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Binary Numbers - PowerPoint PPT Presentation

Binary Numbers. Why Binary?. Maximal distinction among values  m inimal corruption from noise Imagine taking the same physical attribute of a circuit, e.g. a voltage lying between 0 and 5 volts, to represent a number The overall range can be divided into any number of regions .

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PowerPoint Slideshow about 'Binary Numbers' - noreen

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Binary Numbers

• Maximal distinction among values  minimal corruption from noise

• Imagine taking the same physical attribute of a circuit, e.g. a voltage lying between 0 and 5 volts, to represent a number

• The overall range can be divided into any number of regions

• For decimal numbers, fluctuations must be less than 0.25 volts

• For binary numbers, fluctuations must be less than 1.25 volts

5 volts

0 volts

Binary

Decimal

• Recall the power supply voltage measurements from lab 1

• Ideally they should be 5.00 volts and 12.00 volts

• Typically they were 5.14 volts or 12.22 volts

• So what, who cares

• Use positional weighting, same as with decimal numbers

• 205 = 2102 + 0101 + 5100

• 11001101 = 127 + 126 + 025 + 024 + 123 + 122 + 021 + 120 = 128 + 64 + 8 + 4 + 1 = 205

• 205/2 = 102 with a remainder of 1, place the 1 in the least significant digit position

• Repeat 102/2 = 51, remainder 0

• 51/2 = 25, remainder 1

• 25/2 = 12, remainder 1

• 12/2 = 6, remainder 0

• 6/2 = 3, remainder 0

• 3/2 = 1, remainder 1

• 1/2 = 0, remainder 1

127 + 126 + 025 + 024

+ 123 + 122 + 021 + 120

205

• Same as decimal; if sum of digits in a given position exceeds the base (10 for decimal, 2 for binary) then there is a carry into the next higher position

• What if you use a byte (8 bits) to represent an integer

• A byte may not be enough to represent the sum of two such numbers

• You can represent larger numbers by using more words

• You just have to keep track of the overflows to know how the lower numbers (less significant words) are affecting the larger numbers (more significant words)

• Negative x is that number when added to x gives zero

• Ignoring overflow the two eight-bit numbers above sum to zero

• Step 1: exchange 1’s and 0’s

• Is it 214?

• Or is it – 42?

• Or is it …?

• It’s a matter of interpretation

• How was it declared?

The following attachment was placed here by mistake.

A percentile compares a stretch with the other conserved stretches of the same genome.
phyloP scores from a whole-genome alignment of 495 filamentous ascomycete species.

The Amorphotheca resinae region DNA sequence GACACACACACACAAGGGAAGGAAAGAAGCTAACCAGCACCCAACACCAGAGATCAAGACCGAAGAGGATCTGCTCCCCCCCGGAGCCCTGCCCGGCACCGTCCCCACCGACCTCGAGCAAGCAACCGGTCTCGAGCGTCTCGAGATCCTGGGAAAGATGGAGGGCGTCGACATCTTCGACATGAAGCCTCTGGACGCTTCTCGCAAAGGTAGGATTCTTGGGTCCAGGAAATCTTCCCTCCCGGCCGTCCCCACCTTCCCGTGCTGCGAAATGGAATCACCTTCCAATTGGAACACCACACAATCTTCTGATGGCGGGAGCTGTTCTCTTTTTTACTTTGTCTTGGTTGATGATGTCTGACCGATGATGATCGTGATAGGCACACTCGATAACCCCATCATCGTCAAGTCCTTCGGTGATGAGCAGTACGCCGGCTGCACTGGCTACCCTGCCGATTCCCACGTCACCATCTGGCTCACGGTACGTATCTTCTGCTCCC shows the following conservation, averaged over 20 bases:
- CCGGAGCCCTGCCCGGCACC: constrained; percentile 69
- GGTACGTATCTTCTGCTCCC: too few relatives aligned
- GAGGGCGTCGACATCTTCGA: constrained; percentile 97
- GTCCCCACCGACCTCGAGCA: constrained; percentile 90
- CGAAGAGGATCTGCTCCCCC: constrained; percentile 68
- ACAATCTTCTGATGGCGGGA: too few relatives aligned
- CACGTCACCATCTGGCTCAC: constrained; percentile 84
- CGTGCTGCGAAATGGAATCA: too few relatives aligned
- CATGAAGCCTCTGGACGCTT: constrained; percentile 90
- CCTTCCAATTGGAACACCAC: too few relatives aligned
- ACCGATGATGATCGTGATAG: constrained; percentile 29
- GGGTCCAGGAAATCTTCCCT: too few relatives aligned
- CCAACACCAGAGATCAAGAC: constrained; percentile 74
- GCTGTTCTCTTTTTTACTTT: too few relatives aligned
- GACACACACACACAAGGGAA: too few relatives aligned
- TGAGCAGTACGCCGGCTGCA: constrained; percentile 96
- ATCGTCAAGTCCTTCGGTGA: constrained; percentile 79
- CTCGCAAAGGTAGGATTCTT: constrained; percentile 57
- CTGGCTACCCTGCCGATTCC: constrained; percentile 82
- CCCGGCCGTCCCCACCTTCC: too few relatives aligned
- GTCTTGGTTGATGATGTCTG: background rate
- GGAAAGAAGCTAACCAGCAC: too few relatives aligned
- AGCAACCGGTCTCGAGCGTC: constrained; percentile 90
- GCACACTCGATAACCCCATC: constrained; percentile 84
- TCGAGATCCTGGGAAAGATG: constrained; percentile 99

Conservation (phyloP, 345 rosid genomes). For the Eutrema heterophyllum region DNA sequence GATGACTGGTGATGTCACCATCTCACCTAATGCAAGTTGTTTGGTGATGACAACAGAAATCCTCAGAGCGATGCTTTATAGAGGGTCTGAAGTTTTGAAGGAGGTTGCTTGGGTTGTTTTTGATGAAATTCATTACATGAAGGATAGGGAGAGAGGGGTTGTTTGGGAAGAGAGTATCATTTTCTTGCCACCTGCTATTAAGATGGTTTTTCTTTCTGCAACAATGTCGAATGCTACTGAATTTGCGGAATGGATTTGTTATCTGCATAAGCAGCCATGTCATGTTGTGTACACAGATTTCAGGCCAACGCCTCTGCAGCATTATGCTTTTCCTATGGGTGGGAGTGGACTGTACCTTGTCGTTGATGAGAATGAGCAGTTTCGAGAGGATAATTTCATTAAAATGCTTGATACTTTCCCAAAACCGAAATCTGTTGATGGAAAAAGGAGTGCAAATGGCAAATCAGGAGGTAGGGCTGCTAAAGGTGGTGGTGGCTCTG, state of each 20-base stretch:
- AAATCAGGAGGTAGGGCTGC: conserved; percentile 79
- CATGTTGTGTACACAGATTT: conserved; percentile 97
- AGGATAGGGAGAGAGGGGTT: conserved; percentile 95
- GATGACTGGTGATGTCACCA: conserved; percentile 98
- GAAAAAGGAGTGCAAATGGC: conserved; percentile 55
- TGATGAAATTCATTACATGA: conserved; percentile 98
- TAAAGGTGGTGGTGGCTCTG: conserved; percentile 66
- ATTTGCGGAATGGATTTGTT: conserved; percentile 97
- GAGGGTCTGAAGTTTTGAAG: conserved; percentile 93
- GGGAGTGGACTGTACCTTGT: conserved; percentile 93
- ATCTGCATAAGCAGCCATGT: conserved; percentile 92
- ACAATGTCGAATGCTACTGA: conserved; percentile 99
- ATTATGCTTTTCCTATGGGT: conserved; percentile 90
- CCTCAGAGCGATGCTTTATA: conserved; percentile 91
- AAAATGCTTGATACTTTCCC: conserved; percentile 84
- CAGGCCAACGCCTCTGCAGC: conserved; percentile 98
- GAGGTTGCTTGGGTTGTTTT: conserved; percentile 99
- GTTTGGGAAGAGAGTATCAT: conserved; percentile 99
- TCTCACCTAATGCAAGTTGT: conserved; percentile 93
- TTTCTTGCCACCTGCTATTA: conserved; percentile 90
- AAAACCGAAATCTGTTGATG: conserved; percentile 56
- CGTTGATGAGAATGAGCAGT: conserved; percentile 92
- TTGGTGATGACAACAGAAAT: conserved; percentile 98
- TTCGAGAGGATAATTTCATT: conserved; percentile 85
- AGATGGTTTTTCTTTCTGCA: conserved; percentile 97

• Even moderately sized decimal numbers end up as long strings in binary

• Hexadecimal numbers (base 16) are often used because the strings are shorter and the conversion to binary is easier

• There are 16 digits: 0-9 and A-F

0  0000  0

1  0001  1

2  0010  2

3  0011  3

4  0100  4

5  0101  5

6  0110  6

7  0111  7

8  1000  8

9  1001  9

10  1010  A

11  1011  B

12  1100  C

13  1101  D

14  1110  E

15  1111  F

Decimal  Binary  Hex

• Break a binary string into groups of four bits (nibbles)

• Convert each nibble separately

• With user friendly computers, one rarely encounters binary, but we sometimes see hex, especially with addresses

• To enable the computer to distinguish various parts, each is assigned an address, a number

• Distinguish among computers on a network

• Distinguish keyboard and mouse

• Distinguish among files

• Distinguish among statements in a program

• Distinguish among characters in a string

• One bit can have two states and thus distinguish between two things

• Two bits can be in four states and …

• Three bits can be in eight states, …

• N bits can be in 2N states

• An IP address is used to identify a network and a host on the Internet

• It is 32 bits long

• How many distinct IP addresses are there?

• We need to represent characters using numbers

• ASCII (American Standard Code for Information Interchange) is a common way

• A string of eight bits (a byte) is used to correspond to a character

• Thus 28=256 possible characters can be represented

• Actually ASCII only uses 7 bits, which is 128 characters; the other 128 characters are not “standard”

• Unicode uses 16 bits, how many characters can be represented?

• Enough for English, Chinese, Arabic and then some.

• 0  00110000

• 1  00110001

• A  01000001

• B  01000010

• a  01100001

• b  01100010

• A Boolean variable is something that is true or false

• Booleans have two states and could be represented by a single bit (1 for true and 0 for false)

• Booleans appearing in a program will take up a whole word in memory

• Similar to what we’re used to with decimal numbers

• 98.6

• Integer part

• 98 / 2 = 49 remainder 0

• 49 / 2 = 24 remainder 1

• 24 / 2 = 12 remainder 0

• 12 / 2 = 6 remainder 0

• 6 / 2 = 3 remainder 0

• 3 / 2 = 1 remainder 1

• 1 / 2 = 0 remainder 1

• 1100010

• 98.6

• Fractional part

• 0.6  2 = 1.2

• 0.2  2 = 0.4

• 0.4  2 = 0.8

• 0.8  2 = 1.6

• 0.6  2 = 1.2

• 0.2  2 = 0.4

• REPEATS

• .100110

• Put together the integral and fractional parts

• 98.6  1100010.1001100110011001

• Used to represent very large and very small numbers

•  6.0221367  1023 particles

•  602213670000000000000000

• Ex. Fundamental charge e

•  1.60217733  10-19 C

•  0.000000000000000000160217733 C

• SHIFT expression so it is just under 1 and keep track of the number of shifts

• 1100010.1001100110011001

• .11000101001100110011001  27

• Express the number of shifts in binary

• .11000101001100110011001  200000111

• .11000101001100110011001  200000111

• Mantissa

• .11000101001100110011001  200000111

• Exponent